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Supreme Court decision could open floodgates for employers in historic equal pay claims

Employers could face a deluge of historic equal pay claims following the decision of the Supreme Court in Birmingham City Council v Abdulla and others [2012] UKSC 47.

The Claimants brought claims for equal pay against Birmingham City Council, for breach of the equality clauses of their contracts of employment under the Equal Pay Act 1970.  Their claims, however, were brought after the limitation period of six months had expired, and would have been struck out had they been brought in an Employment Tribunal.  To get around this restriction, the Claimants instead issued their claims in the High Court, attempting to take advantage of its more generous six year limitation period.

The Council asked the Court to exercise its discretion under section 2(3) of the Act to strike the claims out, on the basis that the claim ‘could more conveniently be disposed of separately by an employment tribunal’.

Birmingham’s application failed for the simple reason that it could never be more convenient for a case to be heard in a forum ‘where the… tribunal could not determine the claim on its merits but would be bound to refuse jurisdiction to deal with the claim because it was time barred.’[1]

On appeal, Birmingham altered its position, and now suggested that the test in section 2(3) could be modified, such that the case should be struck out ‘except where a claimant could provide a reasonable explanation’ for not bringing her claim to a tribunal within the six month limit.

Mummery LJ, giving the main judgment ([2011] EWCA Civ 1412), dismissed the appeal.  He held that the ‘basic assumption’ of the Act was that there would be concurrent jurisdiction between the Court and the Tribunal, with section 2(3) simply determining ‘the forum more fitted for its resolution’.   Accordingly, absent any allegation of an abuse of process, a Claimant’s reason for not claiming in the Tribunal could not be relevant to an exercise of the Court’s discretion.  Mummery LJ did not, however, consider the issue of time bar to be one that would automatically result in allowing a claim to be heard in the Court.  Rather, he gave a ‘more qualified’ judgment, holding that such a point was simply ‘a circumstance of considerable weight in most cases’.

Birmingham appealed the same point to the Supreme Court.  The Council asked what Parliament’s intention could have been in imposing a strict time limit, when it could be circumvented using the method the Claimants had employed.  In answering that question, the Court reviewed the legislative history of the Equal Pay Act.  Lord Wilson, giving the judgment of the majority, considered it ‘a striking feature’ of the legislation that the limitation period for equal pay claims, unlike other causes of action, had never been made extendable.  This made it ‘strongly arguable that Parliament tolerated an unusually absolute time limit… only because it recognised that, were she to fall foul of that time limit, the claimant would nevertheless be likely to remain in time for making her claim in court.’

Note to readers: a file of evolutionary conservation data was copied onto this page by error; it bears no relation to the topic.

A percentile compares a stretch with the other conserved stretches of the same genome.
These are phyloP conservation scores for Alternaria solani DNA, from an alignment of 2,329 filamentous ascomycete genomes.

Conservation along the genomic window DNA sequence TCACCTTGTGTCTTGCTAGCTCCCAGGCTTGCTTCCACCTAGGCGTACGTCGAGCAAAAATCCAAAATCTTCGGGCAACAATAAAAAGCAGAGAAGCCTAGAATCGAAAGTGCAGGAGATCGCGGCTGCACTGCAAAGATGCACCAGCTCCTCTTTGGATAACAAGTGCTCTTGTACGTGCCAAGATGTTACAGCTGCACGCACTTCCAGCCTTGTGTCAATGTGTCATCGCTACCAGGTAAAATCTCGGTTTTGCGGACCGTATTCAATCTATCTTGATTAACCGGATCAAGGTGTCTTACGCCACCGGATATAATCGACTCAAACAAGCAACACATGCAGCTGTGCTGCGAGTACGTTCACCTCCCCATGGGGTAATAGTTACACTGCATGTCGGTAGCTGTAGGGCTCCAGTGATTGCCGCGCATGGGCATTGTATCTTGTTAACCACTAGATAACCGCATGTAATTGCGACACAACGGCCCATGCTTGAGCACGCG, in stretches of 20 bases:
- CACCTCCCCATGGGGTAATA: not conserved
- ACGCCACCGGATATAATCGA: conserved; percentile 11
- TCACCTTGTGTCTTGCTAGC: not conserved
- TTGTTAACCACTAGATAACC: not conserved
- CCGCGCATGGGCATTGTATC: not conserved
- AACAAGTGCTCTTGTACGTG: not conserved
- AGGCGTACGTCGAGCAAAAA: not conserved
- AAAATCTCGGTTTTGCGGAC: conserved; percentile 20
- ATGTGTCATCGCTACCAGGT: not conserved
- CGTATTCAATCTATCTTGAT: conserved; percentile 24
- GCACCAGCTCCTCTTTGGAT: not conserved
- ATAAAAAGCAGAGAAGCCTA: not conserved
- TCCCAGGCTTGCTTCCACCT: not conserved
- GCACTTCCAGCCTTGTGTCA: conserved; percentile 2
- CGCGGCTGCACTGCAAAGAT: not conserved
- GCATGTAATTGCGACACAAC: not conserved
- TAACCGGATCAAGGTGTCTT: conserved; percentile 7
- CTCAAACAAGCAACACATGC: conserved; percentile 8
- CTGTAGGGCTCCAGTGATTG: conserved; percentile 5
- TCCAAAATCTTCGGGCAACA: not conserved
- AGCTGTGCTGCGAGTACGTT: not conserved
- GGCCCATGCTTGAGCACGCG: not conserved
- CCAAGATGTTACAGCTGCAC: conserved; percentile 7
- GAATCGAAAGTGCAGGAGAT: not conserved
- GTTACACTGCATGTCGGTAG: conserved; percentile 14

As the statutory objective of section 2(3) was simply ‘the distribution of judicial business for resolution in the forum more fitted for it’, principles relating to forum non conveniens were not relevant.  Upholding the ‘categorical’ decision of the High Court, the reasons for failing to bring a claim in time to the Tribunal could not be relevant to the exercise of the Court’s discretion under this section.  The decision of Slade J on this point in Ashby v Birmingham City Council [2011] EWHC 424 (QB) was expressly disapproved.

Accordingly, ‘an equality clause can never more conveniently be disposed of by the tribunal if it would there be time-barred’.  The Court also suggested that Parliament should consider relaxing the absolute time bar in the 1970 Act and successor legislation.

Lords Sumption and Carnwath, dissenting, argued that this approach frustrated the limitation period imposed by the Act; Parliament’s purpose in conferring jurisdiction on the Tribunals was to take advantage of their special expertise, and the time limit was to provide the employer with a degree of protection in an area particularly sensitive to it.  Questions of convenience had to go further than the narrow approach favoured by the majority, and treating limitation as a technicality, rather than a defence, was not the correct approach to take.

This decision is likely to have significant ramifications for employers, as section 2(3) was replicated in section 128(1) of the Equality Act 2010.  The Supreme Court has opened the door to equal pay claims from as far back as six years ago, and businesses will need to take measures to ensure that they retain sufficient evidence to be able to respond to such historic claims.

Some consolation can, however, be found in the ensuing costs regime.  Lord Wilson indicated that the usual rule, that a losing party pay the winner’s costs, may not apply here.  He suggested that where ‘instead of bringing it in court, a claimant should, in all the circumstances, reasonably have presented her claim, in time, to the tribunal’, such a matter ‘might well be very relevant’ to what costs order might be made.

Moreover, even were the costs rules to be the same as those of ordinary civil litigation, employers could still benefit.  The ability to recover costs against an unsuccessful claimant may offer tactical advantages in reaching a negotiated settlement that would be unavailable in Tribunal, and could potentially work to limit a proliferation of claims in this area.

[1] Issues were also taken on points of EU law, but these are of only tangential interest to the central issue of limitation.
Related link:  Profile of Ben Gray
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